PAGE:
ManfluManflu are a band that probably wouldn't exist if punk hadn't happened...and if prog hadn't happened before that. They hurl elements of these supposedly at-odds genres together like a rock 'n' roll version of the Large Hadron Collider.

The results of this experiment - such as the clang and stutter of 'Cheval Surf' and the mighty, relentless 'Tek' - are highly effective exercises in cerebral killer grooves, although I do wonder how the diehard Christian Death fans at the front are taking this onslaught of precision weirdness.

I mean, notwithstanding vocalist Aza's black Pam Hogg catsuit (I'm sure Siouxsie would approve) and the band's glowering presence, this ain't no gothic rock experience.

But the Manflu barmy army - or at least a platoon or two - is in the house, and every song clatters to a halt amid cheers. It's a short set - just the hits. But it hits the target.

Never let it be said that Christian Death are afraid to bring on the hokum. Bassist Maitri sweeps on stage in a wedding dress, which is, of course, Gothic Cliche No. 475 in a steadily expanding series. Artificial flowers are strapped to the mic stands - I think that's Gothic Cliche No. 297, although I don't have the handbook to hand. It's definitely in there, though. Before we even start, Christian Death look like a Youth TV producer's idea of a goth band.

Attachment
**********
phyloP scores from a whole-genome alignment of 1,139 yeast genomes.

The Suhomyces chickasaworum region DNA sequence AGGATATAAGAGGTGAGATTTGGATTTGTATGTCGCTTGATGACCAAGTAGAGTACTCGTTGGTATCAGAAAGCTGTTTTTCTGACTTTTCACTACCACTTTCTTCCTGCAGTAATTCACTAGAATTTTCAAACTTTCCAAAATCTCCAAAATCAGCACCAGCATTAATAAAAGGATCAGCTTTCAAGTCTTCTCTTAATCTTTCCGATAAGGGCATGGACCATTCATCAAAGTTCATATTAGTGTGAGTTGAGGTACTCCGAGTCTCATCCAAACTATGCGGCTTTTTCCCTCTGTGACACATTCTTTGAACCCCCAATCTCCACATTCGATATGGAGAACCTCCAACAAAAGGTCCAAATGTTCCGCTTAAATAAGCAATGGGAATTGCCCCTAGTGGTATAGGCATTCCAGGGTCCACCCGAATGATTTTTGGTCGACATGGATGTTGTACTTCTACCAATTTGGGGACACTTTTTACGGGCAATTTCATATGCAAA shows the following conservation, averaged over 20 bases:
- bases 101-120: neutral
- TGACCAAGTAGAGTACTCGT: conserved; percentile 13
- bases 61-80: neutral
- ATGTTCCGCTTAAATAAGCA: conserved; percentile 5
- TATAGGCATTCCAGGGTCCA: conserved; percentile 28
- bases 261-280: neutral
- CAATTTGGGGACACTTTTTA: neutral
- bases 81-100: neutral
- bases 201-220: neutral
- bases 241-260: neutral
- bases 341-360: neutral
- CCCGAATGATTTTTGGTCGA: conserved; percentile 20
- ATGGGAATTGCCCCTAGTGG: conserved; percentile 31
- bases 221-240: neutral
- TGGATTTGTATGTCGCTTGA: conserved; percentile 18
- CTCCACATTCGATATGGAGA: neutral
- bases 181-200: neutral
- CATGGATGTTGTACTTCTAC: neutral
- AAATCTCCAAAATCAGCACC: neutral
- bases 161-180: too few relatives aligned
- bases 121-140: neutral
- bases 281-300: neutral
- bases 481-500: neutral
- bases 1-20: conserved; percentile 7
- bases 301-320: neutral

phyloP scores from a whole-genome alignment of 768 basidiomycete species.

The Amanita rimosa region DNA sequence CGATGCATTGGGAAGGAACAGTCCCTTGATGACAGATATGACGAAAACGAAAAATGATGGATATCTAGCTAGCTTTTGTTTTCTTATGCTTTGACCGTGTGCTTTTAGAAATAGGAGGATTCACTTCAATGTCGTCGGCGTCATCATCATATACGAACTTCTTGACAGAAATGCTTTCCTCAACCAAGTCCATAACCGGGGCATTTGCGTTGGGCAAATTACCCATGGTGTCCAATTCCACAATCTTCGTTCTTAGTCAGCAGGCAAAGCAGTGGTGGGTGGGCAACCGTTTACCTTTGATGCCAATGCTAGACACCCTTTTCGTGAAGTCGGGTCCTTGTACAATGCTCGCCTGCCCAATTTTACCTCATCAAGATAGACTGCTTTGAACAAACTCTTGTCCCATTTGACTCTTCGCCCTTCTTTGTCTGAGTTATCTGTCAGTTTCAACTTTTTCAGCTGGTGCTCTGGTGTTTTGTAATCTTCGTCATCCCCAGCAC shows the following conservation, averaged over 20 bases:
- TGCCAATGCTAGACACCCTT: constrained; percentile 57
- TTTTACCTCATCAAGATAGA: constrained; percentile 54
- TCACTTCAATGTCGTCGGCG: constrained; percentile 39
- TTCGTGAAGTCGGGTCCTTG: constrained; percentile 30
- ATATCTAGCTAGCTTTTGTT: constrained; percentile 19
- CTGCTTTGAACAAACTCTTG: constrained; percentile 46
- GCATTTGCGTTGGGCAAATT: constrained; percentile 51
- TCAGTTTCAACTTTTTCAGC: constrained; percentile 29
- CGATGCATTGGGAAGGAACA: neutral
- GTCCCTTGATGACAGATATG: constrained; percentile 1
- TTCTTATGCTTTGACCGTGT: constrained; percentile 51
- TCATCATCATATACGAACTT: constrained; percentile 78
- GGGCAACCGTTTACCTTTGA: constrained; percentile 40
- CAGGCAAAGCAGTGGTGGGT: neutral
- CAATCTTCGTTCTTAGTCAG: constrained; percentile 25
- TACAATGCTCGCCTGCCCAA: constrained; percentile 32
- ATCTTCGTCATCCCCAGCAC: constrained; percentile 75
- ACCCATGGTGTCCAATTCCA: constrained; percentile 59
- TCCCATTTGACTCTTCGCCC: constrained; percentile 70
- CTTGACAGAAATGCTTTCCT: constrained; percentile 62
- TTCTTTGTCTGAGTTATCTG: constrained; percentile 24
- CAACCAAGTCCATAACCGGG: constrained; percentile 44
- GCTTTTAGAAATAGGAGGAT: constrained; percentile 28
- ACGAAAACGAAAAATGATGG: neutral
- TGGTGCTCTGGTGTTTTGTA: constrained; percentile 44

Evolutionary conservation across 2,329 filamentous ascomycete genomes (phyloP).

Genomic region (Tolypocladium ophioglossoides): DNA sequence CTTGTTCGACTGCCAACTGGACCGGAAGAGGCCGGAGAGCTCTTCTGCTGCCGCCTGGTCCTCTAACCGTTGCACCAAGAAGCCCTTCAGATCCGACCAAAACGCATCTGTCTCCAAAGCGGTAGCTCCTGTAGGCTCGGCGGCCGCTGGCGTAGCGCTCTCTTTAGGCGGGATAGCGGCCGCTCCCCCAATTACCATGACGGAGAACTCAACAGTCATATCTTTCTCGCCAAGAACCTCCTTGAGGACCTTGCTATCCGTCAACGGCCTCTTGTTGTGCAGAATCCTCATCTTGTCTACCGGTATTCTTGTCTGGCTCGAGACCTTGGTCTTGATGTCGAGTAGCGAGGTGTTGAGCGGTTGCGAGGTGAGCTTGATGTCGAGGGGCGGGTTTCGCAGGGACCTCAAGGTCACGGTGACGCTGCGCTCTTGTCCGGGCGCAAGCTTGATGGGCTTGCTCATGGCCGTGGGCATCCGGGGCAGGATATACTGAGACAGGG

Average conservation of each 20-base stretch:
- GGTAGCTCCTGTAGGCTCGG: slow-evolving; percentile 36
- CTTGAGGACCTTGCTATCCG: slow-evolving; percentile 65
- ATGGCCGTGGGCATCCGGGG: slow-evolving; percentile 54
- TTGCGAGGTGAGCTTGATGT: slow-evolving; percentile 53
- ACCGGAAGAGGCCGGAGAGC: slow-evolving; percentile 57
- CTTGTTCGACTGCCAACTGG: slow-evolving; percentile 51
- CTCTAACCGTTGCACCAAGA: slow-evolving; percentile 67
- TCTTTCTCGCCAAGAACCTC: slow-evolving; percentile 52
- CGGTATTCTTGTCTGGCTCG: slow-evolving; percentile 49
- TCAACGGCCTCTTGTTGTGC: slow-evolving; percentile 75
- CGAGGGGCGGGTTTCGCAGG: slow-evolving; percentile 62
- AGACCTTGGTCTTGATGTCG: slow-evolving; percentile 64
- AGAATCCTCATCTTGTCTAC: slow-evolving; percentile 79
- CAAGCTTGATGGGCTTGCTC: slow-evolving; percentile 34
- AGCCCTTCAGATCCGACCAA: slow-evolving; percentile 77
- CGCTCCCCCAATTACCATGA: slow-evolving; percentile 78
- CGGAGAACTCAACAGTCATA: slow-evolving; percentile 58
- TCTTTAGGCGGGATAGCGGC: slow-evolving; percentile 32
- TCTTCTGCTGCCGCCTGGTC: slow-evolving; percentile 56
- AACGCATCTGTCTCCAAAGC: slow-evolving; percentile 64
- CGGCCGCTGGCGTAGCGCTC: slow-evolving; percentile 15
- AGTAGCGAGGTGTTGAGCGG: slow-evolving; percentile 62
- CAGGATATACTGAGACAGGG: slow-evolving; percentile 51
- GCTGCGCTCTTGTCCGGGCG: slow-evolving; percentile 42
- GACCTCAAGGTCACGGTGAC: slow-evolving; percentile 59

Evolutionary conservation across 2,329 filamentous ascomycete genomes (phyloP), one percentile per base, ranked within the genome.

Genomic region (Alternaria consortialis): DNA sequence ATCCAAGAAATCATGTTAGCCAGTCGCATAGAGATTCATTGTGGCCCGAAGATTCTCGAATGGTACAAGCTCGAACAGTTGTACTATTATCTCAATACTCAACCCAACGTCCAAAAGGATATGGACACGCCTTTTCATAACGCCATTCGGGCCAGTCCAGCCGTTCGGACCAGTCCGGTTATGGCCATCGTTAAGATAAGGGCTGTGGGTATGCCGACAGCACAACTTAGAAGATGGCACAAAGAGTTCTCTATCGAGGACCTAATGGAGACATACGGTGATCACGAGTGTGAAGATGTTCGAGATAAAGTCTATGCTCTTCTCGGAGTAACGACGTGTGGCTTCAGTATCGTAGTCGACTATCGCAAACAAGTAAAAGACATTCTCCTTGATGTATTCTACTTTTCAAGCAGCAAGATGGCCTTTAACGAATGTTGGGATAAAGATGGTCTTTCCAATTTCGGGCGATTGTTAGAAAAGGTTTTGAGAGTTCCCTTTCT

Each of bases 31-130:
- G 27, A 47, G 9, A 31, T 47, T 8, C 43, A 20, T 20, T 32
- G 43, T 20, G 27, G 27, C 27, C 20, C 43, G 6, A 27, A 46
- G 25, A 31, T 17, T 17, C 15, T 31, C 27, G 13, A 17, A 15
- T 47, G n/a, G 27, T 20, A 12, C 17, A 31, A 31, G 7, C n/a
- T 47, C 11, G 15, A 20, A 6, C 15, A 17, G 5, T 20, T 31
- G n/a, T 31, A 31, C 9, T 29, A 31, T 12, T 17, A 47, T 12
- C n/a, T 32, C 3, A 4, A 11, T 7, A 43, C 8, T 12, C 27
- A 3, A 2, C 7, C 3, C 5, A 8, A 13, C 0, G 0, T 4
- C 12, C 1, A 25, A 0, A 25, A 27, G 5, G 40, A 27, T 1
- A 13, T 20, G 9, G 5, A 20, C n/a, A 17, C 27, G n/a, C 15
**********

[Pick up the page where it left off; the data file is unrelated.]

Christian DeathFortunately, Christian Death have material stong enough to transcend the clunky visuals. Tonight's set majors on their 1984 album Catastrophe Ballet, although of the three people on stage only guitarist Valor was in the line-up that made it.